A China Mobile Ltd booth promotes the company's 4G services at an exhibition in Beijing. Nan Shan / for China Daily
DALIAN - Clearwire Corp, the biggest WiMax network operator in the United States, has made it clear that it will turn to China's homegrown fourth-generation (4G) mobile-communication technology, said Wang Jianzhou, chairman of China Mobile Communications Co.
Clearwire's plan to deploy the Long Term Evolution Time Division Duplex (LTE TDD) international 4G standard developed and promoted by China Mobile, which it calls TD-LTE, shows strong support for the Chinese technology going global.
"The globalization of TD-LTE technology has already become a reality," Wang told China Daily on the sidelines of the World Economic Forum in Dalian on Wednesday.
China Mobile has signed agreements with 32 international telecom carriers to help deploy 27 TD-LTE trial networks worldwide, according to a company statement. Five carriers are already setting up TD-LTE commercial networks.
The Japanese operator Softbank Telecom Co is setting up the world's first commercial TD-LTE network and expects to complete the project by the end of the year.
Clearwire, which expects to cover 270 million people in the United States with its service, will cooperate with China Mobile to develop the technology and strengthen the TD-LTE industry chain.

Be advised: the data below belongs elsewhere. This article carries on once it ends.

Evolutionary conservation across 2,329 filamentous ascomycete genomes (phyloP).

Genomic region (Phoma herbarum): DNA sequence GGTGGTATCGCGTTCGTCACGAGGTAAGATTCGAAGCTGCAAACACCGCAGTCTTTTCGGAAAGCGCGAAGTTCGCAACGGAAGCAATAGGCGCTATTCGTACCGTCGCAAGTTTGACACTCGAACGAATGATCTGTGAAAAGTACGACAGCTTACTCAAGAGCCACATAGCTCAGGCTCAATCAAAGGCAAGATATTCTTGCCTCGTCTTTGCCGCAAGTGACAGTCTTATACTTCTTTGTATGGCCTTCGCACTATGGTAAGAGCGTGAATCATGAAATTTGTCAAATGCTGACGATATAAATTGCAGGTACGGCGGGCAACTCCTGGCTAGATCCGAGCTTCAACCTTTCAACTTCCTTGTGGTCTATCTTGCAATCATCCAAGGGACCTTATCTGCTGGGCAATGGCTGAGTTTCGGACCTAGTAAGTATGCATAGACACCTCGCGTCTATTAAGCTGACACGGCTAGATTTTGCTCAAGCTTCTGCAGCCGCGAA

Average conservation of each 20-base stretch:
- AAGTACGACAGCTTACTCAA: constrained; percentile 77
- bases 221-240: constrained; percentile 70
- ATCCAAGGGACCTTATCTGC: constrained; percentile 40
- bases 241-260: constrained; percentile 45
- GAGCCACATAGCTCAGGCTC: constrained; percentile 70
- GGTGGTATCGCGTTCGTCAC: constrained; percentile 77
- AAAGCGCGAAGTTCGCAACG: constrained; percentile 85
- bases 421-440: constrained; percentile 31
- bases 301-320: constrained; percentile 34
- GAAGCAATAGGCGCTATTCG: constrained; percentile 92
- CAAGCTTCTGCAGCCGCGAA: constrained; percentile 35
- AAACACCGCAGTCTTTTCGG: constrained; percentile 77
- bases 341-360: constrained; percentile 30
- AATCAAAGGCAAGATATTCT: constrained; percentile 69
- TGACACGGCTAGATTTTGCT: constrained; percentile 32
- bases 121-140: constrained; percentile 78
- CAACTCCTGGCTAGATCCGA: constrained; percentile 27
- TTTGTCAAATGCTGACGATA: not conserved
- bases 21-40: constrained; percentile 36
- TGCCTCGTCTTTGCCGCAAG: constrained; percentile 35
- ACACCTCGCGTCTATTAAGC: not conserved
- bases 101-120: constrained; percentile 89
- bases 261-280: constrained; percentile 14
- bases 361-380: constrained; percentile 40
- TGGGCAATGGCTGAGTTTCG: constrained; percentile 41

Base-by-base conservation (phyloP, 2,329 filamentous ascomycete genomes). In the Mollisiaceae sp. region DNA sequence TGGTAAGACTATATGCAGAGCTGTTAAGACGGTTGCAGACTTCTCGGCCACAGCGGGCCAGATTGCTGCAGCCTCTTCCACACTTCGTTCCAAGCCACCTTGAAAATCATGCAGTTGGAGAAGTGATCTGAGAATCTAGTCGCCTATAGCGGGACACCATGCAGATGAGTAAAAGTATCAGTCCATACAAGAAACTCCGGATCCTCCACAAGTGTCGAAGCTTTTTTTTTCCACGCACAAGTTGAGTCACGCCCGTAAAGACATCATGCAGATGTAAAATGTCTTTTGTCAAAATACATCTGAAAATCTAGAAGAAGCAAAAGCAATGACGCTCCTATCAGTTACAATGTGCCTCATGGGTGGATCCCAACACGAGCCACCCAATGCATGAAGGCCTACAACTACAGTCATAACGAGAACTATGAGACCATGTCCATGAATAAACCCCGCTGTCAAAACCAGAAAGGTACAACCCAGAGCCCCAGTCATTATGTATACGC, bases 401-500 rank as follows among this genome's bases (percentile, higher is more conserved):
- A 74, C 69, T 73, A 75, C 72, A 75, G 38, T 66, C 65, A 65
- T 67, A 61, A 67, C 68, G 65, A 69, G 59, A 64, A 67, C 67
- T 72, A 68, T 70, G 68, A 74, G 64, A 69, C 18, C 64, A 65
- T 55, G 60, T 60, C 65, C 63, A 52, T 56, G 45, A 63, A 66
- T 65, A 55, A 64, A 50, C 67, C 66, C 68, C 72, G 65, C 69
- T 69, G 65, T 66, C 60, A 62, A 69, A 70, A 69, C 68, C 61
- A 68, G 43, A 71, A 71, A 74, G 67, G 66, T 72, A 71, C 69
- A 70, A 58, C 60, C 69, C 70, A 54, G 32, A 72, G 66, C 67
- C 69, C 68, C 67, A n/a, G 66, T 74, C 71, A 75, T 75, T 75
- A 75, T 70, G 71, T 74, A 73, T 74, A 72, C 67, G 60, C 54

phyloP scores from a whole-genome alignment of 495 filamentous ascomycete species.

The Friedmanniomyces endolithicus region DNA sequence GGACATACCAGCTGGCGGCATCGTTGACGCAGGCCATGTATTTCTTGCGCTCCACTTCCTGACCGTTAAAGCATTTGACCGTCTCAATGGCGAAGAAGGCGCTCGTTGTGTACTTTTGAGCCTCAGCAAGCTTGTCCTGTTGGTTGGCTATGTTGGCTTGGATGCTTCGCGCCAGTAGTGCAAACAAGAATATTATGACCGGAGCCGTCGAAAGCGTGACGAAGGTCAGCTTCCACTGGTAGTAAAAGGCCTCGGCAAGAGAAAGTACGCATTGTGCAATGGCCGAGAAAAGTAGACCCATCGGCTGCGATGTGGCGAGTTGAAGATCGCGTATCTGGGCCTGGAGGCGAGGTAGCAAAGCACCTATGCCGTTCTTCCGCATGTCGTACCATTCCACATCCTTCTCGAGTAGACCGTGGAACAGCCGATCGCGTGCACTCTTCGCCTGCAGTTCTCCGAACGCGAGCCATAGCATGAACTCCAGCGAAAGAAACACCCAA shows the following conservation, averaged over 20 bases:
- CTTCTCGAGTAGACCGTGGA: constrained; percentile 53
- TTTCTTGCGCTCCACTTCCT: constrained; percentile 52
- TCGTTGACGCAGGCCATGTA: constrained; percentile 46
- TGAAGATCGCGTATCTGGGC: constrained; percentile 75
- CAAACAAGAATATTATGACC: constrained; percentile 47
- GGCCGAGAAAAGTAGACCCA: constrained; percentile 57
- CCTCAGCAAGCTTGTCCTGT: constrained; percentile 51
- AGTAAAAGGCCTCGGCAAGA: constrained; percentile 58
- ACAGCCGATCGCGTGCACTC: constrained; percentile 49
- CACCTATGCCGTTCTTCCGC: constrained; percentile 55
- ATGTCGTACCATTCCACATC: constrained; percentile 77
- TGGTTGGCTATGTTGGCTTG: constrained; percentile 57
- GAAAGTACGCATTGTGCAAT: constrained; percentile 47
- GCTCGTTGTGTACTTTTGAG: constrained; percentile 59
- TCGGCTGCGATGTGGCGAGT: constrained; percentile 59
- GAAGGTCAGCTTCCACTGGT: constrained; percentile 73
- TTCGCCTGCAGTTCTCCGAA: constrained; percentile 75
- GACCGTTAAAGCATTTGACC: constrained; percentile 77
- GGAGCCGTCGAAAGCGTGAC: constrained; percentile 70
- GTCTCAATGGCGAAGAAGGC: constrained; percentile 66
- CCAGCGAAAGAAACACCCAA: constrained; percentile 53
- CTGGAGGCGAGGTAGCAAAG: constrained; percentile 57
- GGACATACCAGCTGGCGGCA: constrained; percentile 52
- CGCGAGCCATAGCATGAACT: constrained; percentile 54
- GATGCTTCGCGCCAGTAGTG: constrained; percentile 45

Clearwire's adoption of the technology indicates that it has started to follow its two bigger rivals in the United States, AT&T Inc and Verizon Wireless, in turning to an LTE network, as WiMax technology users decline due to its weak industry support.
WiMax and LTE, which includes LTE TDD and LTE Frequency Division Duplex (LTE FDD), were both approved as 4G standards at an International Telecommunication Union (ITU) conference in southwestern Chongqing in October.
Wang said he was really glad to see carriers in India, the Middle East and Africa, showing similar interest in adopting TD-LTE technology, while at the same time he was worried about the risk of TD-LTE being left behind by FDD technology.
"In major cities in the United States, people can buy FDD terminals now. The commercialization process of FDD technology is really fast," Wang said.
Though China Mobile has been developing TD-LTE technology since late 2007 and has launched large-scale tests in seven Chinese cities since January, the company still cannot put the technology into commercial use due to government restrictions.
Miao Wei, minister of industry and information technology, said in March "it will still take three to five years" before China will begin the large-scale commercial use of the 4G service. "We are summarizing the results of the first large-scale test that ended this month, and we hope to start the commercial trials as early as possible."
The GSM Association, the world's largest mobile operators association, has predicted that China will have 58 million subscribers for the next generation LTE networks by 2015.